Sydney H. Schanberg, an internationally known journalist, has written extensively on foreign affairs – particularly Asia – and on domestic issues such as ethics, racial problems, government secrecy, corporate excesses and the weaknesses of the national media.
Most of his nearly 50 years in journalism have been spent on newspapers but his award-winning work has also appeared widely in other publications and media. The movie, “The Killing Fields,” which won several Academy Awards, was based on his book, “The Death and Life of Dith Pran” – a memoir of his experiences covering the war in Cambodia for The New York Times and of his relationship with his Cambodian colleague, Dith Pran. For his coverage of the fall of Cambodia to the Khmer Rouge in 1975, Schanberg was awarded the Pulitzer Prize for international reporting “at great risk.” He is also the recipient of many other journalism awards – including two George Polk awards, two Overseas Press Club awards and the Sigma Delta Chi prize for distinguished journalism.
Schanberg’s first journalism job came after college and a two-year stint in the army. The New York Times hired him in 1959 as a copy boy and he spent the next 26 years there. After rising through the clerical ranks to the reporting staff and doing local and national news for eight years, he was posted overseas – first to New Delhi, where his reporting included the 1971 war between India and Pakistan. In 1973 he moved to Singapore from which he covered all of Southeast Asia, but primarily Cambodia and Vietnam.
In 1975, he was one of a handful of Western correspondents to witness the collapse of Cambodia. In the final days he filed dozens of stories from Phnom Penh about the advancing communist army and the rising anxiety in the capital where food was short and the few hospitals overflowed with the wounded. After interning the Westerners for two weeks, the Khmer Rouge removed them from Cambodia in a truck convoy to Thailand, where Schanberg wrote a lengthy account of the barbaric takeover.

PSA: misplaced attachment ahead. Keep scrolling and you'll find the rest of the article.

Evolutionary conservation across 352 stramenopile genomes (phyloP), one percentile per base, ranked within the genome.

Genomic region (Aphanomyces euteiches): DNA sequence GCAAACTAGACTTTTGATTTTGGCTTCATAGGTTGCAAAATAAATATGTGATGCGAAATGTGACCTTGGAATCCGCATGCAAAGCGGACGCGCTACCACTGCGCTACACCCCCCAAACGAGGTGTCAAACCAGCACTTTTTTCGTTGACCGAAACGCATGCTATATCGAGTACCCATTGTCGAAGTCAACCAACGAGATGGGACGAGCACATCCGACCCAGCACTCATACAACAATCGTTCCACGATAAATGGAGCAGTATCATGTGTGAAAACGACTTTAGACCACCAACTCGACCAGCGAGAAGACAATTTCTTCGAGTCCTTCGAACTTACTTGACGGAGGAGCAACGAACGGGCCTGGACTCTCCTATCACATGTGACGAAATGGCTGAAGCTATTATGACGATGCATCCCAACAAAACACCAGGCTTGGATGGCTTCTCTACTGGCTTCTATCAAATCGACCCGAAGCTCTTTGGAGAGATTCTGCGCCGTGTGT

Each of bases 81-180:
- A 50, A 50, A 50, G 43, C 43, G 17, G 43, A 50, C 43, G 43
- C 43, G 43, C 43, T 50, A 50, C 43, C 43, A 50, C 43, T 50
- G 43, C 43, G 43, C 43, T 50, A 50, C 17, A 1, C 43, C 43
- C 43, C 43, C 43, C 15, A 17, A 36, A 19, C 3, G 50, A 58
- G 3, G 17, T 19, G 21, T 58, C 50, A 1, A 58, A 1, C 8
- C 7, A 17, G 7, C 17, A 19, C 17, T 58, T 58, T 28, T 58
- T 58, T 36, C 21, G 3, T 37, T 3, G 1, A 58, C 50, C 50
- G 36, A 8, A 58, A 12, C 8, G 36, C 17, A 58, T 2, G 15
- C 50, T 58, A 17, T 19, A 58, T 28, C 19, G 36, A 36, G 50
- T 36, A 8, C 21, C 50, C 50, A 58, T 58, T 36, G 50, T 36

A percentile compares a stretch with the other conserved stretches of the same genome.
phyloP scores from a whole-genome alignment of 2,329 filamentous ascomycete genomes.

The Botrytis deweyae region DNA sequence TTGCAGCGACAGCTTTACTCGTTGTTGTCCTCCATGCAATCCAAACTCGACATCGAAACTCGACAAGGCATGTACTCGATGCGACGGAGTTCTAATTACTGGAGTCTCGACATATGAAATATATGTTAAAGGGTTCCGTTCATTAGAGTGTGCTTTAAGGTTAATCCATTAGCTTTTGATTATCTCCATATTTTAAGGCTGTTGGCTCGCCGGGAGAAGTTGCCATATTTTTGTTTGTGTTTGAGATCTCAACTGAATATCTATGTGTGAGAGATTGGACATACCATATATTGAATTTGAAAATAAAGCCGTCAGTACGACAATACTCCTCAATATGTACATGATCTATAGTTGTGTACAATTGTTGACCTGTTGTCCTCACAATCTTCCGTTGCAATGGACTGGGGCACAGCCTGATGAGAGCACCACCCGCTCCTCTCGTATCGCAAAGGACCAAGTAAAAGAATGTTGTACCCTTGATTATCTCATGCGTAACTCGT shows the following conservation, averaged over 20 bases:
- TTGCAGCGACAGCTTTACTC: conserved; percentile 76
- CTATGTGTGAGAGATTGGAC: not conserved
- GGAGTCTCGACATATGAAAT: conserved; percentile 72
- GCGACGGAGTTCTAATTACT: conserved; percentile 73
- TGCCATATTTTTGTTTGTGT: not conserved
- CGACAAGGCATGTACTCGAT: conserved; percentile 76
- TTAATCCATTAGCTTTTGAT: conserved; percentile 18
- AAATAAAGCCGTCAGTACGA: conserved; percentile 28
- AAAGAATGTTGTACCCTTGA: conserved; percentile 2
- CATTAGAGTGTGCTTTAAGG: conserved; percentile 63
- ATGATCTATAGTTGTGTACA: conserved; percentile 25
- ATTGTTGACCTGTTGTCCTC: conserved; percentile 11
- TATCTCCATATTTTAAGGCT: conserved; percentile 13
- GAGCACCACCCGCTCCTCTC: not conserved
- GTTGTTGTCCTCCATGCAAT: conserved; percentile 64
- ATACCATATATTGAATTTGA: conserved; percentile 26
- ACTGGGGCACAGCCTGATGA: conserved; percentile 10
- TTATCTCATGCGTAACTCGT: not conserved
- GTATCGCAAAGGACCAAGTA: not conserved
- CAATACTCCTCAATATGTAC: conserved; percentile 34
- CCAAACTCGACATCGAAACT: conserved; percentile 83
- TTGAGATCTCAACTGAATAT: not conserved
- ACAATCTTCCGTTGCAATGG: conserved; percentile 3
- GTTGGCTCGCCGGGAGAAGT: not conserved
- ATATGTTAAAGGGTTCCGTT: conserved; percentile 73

Soon after, Schanberg returned to The Times’ home office to become the Metropolitan Editor and, later, a columnist on the opinion page. In 1986, he left The Times to write his column for Newsday, which had decided to expand into New York City. There he wrote on a range of subjects, from police corruption and real estate scandals to the press’s invasions of privacy and the fate of American POWs still missing in Vietnam.
After a decade at Newsday, Schanberg departed to work on his own projects. He lectures, usually on the press, and writes in-depth news articles, including a Life magazine piece on child labor in the third world that led to reforms by Nike and other multinational companies in their overseas factories.
To better understand the world of the Internet, he spent a year (1999-2000) as investigations editor for APBNews.com, a website that won several press awards for aggressive pursuit of government records and other exclusive stories. APB also developed radio and television capabilities before it went into bankruptcy in August 2000 in a wave of dot.com financial failures. Most recently, he spent three years at The Village Voice, writing long-form news reports and press criticism as the paper’s Press Clips columnist.
His work has been reprinted in many anthologies and journalism textbooks. In 2002, he taught journalism at the New Paltz campus of the State University of New York, as the first fellow appointed to the James H. Ottaway Sr. Visiting Professorship.
Schanberg was born on January 17, 1934 in Clinton, Massachusetts. He attended Harvard College, graduating with a B.A. in government in 1955. He lives in New York City with his wife, Jane Freiman, an editor and writer. He has two daughters by a previous marriage – Jessica and Rebecca.
The silent treatment regarding Vietnam POWs
COMMENTARY | October 15, 2008
Sydney Schanberg has been trying for many years to get the press to look into the fate of American POWs who weren’t accounted for at the end of the Vietnam war. He says John McCain has played a central role in suppression of government files—but even that’s not enough to get reporters or editors interested.
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